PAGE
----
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They'd sell out their own mothers!,
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This review is from: While the City Sleeps (1956) [DVD] (DVD)
While the City Sleeps is directed by Fritz Lang and adapted to screenplay by Casey Robinson from the novel The Bloody Spur written by Charles Einstein. It stars Dana Andrews, Rhonda Fleming, George Sanders, Howard Duff, Thomas Mitchell, Vincent Price, Sally Forrest, John Barrymore Jr, James Craig and Ida Lupino. Music is by Herschel Burke Gilbert and cinematography by Ernest Laszlo.
When media magnate Amos Kyne (Robert Warwick) dies, the running of his empire passes to his aloof son Walter (Price). Expressing his plans to the chief members of staff, Walter explains that an executive position is available for the best applicant. He dangles a carrot in the form of the so called "Lipstick Killer" who is terrorising the city, which ever of the men helps to snare the villain, so shall they be the one who nabs the coveted position.
Fritz Lang's second to last American feature is one of his most cynical pieces of work. Film consists of two plot threads deftly coiled together to create an ironic whole. As the brutal "Lipstick Killer" goes about his dastardly business, the men of the media stoop to amoral lengths chasing the prize offered up by Walter Kyne. There's barely a decent person to be found, even the women who form part of the guys lives are dubious, one is having an affair, another is only too happy to seduce one of the men to feather her own nest. While the only innocent member of the group, Sally Forest's Nancy Liggett, her reward for being a loving innocent is to be offered up as bait for the "Lipstick Killer," and this by the guy we were thinking was our hero of the piece! Lang is clearly enjoying putting the killers "lust" on the same playing field as the media employees "greed." It's not for nothing that the director correlates for two separate scenes, that of the killer's mode of entry with that also used by Andrews' Edward Mobley as he boozily plays up to his girlfriend.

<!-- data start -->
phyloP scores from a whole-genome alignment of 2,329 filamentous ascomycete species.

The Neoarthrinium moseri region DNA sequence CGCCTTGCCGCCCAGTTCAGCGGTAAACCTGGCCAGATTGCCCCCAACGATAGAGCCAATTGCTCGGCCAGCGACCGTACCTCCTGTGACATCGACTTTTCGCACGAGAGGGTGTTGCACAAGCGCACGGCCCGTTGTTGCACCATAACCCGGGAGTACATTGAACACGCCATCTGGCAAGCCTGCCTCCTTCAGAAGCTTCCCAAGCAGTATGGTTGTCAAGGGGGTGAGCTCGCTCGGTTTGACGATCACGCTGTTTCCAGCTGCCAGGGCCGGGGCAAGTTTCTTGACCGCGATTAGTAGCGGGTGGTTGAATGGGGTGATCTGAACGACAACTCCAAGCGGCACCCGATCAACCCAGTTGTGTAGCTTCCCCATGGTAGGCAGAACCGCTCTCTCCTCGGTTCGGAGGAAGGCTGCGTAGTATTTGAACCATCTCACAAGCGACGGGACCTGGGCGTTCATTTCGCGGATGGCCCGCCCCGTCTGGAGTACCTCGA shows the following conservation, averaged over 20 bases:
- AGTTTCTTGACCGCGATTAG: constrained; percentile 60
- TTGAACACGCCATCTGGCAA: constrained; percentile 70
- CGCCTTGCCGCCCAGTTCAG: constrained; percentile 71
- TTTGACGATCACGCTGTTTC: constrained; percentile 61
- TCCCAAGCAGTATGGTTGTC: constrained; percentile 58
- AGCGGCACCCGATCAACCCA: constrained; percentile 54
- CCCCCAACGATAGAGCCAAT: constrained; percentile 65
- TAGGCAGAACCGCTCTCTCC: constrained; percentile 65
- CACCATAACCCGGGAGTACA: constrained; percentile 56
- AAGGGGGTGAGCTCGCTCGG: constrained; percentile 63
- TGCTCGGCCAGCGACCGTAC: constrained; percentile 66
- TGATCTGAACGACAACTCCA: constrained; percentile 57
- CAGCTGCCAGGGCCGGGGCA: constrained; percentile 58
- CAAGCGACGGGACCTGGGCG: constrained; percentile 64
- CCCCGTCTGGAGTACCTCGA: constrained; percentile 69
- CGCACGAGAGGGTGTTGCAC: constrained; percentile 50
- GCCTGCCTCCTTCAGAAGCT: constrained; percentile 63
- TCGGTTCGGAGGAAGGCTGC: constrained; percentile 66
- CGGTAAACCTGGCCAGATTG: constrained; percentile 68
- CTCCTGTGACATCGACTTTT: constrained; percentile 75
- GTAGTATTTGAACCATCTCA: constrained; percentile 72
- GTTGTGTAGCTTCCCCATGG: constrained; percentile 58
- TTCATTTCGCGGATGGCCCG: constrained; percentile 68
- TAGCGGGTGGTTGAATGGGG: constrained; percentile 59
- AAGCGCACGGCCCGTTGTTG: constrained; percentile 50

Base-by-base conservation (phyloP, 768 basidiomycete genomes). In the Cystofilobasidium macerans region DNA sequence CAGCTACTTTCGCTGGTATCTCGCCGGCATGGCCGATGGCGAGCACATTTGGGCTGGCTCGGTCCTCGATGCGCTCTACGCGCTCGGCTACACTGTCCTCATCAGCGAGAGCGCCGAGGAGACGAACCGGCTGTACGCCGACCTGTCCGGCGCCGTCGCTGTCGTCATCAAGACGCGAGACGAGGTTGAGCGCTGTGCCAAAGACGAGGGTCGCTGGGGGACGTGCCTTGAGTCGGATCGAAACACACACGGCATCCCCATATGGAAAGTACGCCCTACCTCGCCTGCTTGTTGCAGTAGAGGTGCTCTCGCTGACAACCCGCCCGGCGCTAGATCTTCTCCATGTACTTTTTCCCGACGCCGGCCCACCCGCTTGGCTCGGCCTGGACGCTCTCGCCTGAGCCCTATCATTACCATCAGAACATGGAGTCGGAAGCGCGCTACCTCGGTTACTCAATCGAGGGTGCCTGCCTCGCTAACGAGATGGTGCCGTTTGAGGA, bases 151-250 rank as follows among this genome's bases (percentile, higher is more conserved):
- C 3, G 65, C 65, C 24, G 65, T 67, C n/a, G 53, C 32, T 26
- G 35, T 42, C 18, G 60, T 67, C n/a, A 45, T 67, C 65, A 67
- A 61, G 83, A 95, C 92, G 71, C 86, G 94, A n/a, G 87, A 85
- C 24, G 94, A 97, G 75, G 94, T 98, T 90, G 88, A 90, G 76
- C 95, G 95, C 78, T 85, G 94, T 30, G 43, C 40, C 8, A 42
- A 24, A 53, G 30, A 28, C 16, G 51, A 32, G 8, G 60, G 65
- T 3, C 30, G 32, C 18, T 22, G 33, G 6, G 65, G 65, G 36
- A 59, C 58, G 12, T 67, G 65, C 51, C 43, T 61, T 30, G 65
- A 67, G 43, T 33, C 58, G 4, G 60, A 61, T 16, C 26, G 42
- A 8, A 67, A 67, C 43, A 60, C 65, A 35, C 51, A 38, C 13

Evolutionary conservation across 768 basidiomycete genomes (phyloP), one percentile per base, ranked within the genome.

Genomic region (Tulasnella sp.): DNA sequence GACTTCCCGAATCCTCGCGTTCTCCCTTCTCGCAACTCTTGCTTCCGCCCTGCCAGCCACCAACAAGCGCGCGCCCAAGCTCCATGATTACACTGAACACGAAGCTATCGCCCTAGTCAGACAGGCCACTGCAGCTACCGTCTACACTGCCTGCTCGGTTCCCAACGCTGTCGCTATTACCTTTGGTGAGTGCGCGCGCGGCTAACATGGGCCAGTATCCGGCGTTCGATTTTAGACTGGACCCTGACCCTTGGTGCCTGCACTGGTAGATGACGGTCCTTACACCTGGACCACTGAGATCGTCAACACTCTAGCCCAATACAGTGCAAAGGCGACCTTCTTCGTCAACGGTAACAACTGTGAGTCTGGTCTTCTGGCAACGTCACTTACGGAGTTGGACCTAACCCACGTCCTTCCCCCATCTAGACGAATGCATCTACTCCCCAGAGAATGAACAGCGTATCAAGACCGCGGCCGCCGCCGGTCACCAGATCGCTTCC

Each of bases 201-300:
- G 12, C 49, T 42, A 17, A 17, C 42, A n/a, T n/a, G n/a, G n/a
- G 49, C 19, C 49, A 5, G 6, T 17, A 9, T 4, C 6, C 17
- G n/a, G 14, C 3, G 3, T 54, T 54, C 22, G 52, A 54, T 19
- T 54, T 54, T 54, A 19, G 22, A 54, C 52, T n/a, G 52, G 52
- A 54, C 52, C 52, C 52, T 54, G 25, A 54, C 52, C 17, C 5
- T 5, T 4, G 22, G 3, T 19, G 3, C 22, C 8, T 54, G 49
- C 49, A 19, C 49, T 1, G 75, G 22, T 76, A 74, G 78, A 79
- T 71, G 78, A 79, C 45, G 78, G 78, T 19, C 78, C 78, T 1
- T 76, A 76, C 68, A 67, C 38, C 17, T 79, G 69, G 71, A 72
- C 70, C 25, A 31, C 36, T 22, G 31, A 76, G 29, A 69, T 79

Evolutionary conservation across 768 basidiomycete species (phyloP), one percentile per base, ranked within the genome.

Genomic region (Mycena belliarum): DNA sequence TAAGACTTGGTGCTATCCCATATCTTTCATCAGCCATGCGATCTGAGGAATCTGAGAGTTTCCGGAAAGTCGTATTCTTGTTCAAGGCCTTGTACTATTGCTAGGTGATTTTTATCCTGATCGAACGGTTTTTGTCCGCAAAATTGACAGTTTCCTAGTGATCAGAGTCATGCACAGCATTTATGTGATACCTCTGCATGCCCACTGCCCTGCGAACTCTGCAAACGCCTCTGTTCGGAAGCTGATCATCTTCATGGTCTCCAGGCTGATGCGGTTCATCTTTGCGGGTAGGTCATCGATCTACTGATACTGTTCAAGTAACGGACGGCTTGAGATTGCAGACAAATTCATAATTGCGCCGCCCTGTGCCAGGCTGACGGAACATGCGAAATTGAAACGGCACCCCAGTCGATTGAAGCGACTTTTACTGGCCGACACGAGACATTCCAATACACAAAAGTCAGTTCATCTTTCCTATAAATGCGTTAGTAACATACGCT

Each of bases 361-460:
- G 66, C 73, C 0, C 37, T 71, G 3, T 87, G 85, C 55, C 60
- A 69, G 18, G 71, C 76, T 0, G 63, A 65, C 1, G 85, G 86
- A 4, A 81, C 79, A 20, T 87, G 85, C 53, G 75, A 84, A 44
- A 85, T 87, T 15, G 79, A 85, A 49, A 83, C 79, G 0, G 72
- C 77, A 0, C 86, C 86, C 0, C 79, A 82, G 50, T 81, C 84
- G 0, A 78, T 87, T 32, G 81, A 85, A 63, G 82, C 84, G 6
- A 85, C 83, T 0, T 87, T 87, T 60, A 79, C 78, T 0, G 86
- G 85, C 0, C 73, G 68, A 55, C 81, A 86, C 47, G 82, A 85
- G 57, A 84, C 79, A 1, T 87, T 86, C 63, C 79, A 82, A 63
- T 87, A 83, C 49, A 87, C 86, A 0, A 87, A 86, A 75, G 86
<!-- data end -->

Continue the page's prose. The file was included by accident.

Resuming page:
Oh you men, you're all polygamists.
Casey Robinson's screenplay thrives on adult speak as it sets about unwrapping the characters, keeping the story complex enough to make us take in every detail. There's always something telling going on, and with a rather impressive group of actors assembled for the film, it never sags in pace or become dull as a story. There's also plenty of suggestion thrown in as the narrative pings with themes of power, politics and sex, played out either intriguingly in all glass walled office space, or in the confines of the bar down on the street. Although it's mostly talky stuff, Lang manages to wring out plenty of tension from a number of dialogue exchanges, while the murders themselves carry with them the requisite nasty bite. What is disappointing is that the big chase finale thru the train subway system is rather tepid, which without Laszlo's photography would be instantly forgettable. And the absence of a telling score is also felt, which is annoying since the booming intro music over the credits promised so much.
The stand out performance in the cast is from Lupino, who revels in playing Mildred Donner as a vamp who knows what she wants and plans to get it. Oozing wily sex appeal as she gently gnaws her glass after getting the go ahead for seducing duties, or raising temperatures as she suggestively takes an offered cigarette with her mouth. Andrews is fine, though he struggles to play drunk with any conviction and Sanders is on oily auto-pilot. Price has foppish down comfortably, while Mitchell is his usual watchable self. Fleming looks great, and gets the bikini moment to show off her curves; although her role could have done with some expansion, and Forrest eases into a virginal role, all in white she be the white rose in a bed of thorns. Interesting is Barrymore Junior as the killer (no spoiler since Lang shows us it's him from the off), he does a nice line in twitchy and sweaty for the "Mama's Boy Killer," putting some memorable insanity pathos into a scene as he is taunted on the television by Mobley.
Far from perfect but always of high interest, While the City Sleeps (great title) in terms of characterisations is a Lang essential. 7.5/10